May 29, 2017

Saint Joan of Arc, "The Maid of Orléans"

The Maid of Orléans

Both the world and the Church have changed so much in the past 600 hundred years that many parts of the story of Joan of Arc sound very foreign to us today. Yet, despite the obvious differences in culture, two things regarding this saint remain constant. The first is her willingness to respond to God, and the second is her commitment to persevere in that response no matter how high the cost.

Joan was the youngest of five children, born into a comfortable peasant family in the region of Domremy-Greux, France, in 1412. Until the age of 13, there was nothing that set her apart from her peers, nor hinted at the life she would be called to lead. However, it was at this time that Joan began to experience visions and hear the voices of angels and saints, in particular Saint Michael, Saint Catherine of Alexandria, and Saint Margaret. Though at first personal and general, their messages became specific and unexpected: Joan was to drive the English from France, and see to it that the French Dauphin was crowned king.

At 16, acting on her visions, Joan sought first to meet with the heir to the French throne, Charles VII. After repeated attempts to gain access to him, she finally convinced him of her authenticity by first identifying him in a room of courtiers, though he was in disguise, and then revealing to him a secret known to him only.

Assured by his theologians that Joan’s visions were not demonic, the Dauphin helped equip her with white armor and an ancient sword. A banner, bearing the names of Jesus and Mary, was made, at her request, for her to carry into battle.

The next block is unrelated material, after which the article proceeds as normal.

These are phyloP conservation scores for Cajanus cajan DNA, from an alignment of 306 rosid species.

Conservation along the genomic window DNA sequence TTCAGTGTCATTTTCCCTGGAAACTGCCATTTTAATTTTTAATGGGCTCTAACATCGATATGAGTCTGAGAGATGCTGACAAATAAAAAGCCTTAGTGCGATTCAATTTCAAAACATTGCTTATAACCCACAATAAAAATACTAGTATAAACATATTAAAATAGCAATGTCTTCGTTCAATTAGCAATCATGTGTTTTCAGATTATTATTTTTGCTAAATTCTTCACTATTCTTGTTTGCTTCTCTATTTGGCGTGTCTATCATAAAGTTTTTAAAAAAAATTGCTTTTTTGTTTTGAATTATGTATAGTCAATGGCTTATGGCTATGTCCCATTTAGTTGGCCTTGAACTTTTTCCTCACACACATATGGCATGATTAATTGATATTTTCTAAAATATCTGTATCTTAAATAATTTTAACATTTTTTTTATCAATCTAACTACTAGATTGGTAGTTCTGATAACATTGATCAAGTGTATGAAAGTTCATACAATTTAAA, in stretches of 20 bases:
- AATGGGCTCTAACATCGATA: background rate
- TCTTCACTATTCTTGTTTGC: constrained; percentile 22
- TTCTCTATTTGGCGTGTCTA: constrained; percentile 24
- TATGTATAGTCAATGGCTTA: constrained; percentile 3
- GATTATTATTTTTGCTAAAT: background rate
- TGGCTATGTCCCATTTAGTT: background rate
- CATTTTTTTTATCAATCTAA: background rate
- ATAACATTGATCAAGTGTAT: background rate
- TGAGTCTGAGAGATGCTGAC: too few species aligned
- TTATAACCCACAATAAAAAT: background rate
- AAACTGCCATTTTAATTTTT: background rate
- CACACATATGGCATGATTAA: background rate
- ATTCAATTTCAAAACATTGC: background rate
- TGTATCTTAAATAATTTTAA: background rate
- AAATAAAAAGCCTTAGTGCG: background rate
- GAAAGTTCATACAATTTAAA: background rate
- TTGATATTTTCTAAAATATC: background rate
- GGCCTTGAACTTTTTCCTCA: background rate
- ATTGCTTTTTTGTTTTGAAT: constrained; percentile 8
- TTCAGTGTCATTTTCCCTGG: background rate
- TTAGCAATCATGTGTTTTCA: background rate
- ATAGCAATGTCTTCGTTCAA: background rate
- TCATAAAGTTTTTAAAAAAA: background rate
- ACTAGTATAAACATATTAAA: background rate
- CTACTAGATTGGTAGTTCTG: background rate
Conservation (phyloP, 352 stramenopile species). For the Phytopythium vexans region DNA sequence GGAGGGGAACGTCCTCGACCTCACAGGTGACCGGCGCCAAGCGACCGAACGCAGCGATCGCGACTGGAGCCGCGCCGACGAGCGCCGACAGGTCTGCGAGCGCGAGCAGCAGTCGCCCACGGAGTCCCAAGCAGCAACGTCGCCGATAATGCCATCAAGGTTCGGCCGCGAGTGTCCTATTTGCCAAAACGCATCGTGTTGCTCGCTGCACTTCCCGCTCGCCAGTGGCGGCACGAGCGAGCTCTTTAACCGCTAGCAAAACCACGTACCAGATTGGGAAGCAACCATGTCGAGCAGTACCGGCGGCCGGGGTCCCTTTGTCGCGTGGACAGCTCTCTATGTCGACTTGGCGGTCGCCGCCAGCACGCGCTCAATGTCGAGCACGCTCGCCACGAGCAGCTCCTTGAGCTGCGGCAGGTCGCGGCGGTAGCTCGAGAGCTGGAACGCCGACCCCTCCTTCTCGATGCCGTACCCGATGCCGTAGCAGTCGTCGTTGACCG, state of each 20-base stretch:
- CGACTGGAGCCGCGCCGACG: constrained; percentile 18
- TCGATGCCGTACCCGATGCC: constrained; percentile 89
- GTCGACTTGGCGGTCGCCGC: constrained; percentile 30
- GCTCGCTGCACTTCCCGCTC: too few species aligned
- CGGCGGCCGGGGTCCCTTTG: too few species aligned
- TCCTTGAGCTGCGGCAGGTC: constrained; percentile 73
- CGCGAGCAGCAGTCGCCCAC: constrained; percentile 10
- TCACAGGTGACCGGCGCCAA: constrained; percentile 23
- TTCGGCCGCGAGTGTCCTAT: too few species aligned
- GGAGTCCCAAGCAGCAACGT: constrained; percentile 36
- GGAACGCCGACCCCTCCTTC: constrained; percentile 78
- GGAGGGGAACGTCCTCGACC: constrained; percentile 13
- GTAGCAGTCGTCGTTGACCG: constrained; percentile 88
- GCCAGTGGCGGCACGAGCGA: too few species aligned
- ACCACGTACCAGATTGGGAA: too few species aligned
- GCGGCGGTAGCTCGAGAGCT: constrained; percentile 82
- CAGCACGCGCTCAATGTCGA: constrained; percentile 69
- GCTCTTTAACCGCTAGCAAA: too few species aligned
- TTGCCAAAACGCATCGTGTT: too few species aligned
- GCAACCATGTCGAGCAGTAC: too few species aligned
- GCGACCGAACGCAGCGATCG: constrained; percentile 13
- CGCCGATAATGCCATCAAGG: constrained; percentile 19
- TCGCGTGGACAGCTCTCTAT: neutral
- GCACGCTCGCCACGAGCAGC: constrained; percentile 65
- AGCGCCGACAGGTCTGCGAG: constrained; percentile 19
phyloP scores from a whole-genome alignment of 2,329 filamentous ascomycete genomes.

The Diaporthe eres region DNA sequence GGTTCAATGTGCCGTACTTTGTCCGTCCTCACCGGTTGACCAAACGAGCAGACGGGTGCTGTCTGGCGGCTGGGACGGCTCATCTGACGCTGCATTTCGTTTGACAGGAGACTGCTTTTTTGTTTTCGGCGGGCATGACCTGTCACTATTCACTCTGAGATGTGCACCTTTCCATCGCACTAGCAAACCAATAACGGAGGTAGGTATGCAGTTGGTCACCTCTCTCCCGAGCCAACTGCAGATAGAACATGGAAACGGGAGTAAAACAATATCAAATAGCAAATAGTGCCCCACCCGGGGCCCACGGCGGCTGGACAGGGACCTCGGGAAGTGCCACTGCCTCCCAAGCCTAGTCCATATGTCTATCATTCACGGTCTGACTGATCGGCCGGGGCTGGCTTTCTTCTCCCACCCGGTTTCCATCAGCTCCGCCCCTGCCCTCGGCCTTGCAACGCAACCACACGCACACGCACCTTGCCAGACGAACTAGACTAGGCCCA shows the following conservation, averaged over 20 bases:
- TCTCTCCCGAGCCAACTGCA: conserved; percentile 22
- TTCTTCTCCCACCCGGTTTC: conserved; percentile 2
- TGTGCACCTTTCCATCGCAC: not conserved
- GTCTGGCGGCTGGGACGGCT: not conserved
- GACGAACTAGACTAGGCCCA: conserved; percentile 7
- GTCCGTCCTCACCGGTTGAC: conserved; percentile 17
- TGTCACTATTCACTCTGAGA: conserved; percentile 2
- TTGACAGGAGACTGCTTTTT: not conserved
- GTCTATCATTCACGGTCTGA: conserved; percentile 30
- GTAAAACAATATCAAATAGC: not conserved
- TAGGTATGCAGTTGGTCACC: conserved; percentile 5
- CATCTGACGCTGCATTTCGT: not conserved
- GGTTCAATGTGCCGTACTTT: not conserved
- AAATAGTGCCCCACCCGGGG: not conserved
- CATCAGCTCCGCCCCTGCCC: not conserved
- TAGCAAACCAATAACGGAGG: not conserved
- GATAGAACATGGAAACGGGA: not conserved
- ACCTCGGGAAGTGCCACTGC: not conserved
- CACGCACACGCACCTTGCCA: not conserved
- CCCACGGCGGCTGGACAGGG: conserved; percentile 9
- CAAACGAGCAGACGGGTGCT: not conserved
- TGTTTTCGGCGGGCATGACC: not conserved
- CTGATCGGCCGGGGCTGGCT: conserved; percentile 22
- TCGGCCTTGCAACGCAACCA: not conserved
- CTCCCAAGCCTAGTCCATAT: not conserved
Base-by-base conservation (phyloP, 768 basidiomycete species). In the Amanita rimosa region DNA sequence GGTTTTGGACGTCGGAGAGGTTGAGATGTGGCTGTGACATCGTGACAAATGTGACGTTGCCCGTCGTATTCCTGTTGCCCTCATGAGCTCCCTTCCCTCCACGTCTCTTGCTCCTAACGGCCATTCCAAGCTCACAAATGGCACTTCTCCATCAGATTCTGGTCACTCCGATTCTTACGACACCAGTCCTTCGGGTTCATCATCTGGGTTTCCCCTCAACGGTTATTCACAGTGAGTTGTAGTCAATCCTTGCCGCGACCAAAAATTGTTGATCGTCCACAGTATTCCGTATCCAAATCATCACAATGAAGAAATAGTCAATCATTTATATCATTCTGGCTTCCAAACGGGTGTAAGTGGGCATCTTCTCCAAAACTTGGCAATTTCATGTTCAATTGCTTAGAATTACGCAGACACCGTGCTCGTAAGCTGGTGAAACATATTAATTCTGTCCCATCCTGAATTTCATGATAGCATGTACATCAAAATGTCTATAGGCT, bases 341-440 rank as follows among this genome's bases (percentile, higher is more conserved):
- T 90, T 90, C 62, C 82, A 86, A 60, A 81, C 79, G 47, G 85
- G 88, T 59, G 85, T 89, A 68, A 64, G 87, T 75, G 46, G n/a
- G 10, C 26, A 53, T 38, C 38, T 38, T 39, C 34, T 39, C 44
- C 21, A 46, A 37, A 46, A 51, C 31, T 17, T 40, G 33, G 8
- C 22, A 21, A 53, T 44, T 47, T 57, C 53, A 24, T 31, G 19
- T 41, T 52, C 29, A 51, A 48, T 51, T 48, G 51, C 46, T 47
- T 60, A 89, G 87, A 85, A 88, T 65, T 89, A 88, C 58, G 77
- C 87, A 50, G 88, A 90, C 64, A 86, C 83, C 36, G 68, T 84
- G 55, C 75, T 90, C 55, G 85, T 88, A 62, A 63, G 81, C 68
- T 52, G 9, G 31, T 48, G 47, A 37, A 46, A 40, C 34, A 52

Before engaging the enemy, Joan demanded that English troops withdraw from French soil. The response was what one would expect; they were enraged at the audacity of this young girl’s command. French troops, led by Joan, entered the besieged city of Orleans and, by the beginning of May, 1429, had freed it from English control. This allowed the Dauphin to be crowned king at Reims in 1429.

Joan continued to fight to drive the English from France, even though the king she had helped reinstate did little to help her. Joan’s military campaigning came to an end in 1430, when she was captured near the city of Compiegne and sold to the English. Stunned by the defeat at the hands of the French, a defeat they felt Joan was responsible for, the English placed her on trial for heresy and witchcraft. This ordeal dragged on for months, with Joan questioned over and over by both civil and clerical leaders. In the end, she was found guilty of heresy because she wore men’s clothing. She was burned at the stake on May 30, 1431.

In 1456, the evidence given at her trial was re-examined by Pope Callistus III. it was determined that the verdict reached 25 years earlier resulted from political pressure, and that Joan had been falsely condemned. She was officially declared innocent on July 7 of that same year. Devotion to her grew during the nineteenth century, and the “Maid of Orleans” was beatified in 1909. A particular inspiration for French soldiers during World War I, Saint Joan was canonized in 1920 by Pope Benedict XV and named a patron of France after Saint Martin of Tours. Saint Joan of Arc’s feast day is May 30th. Saint Joan of Arc, pray for us, the Church Militant!


iiferedon said...

thanks helps heaps!

iiferedon said...

thanks help heaps!!!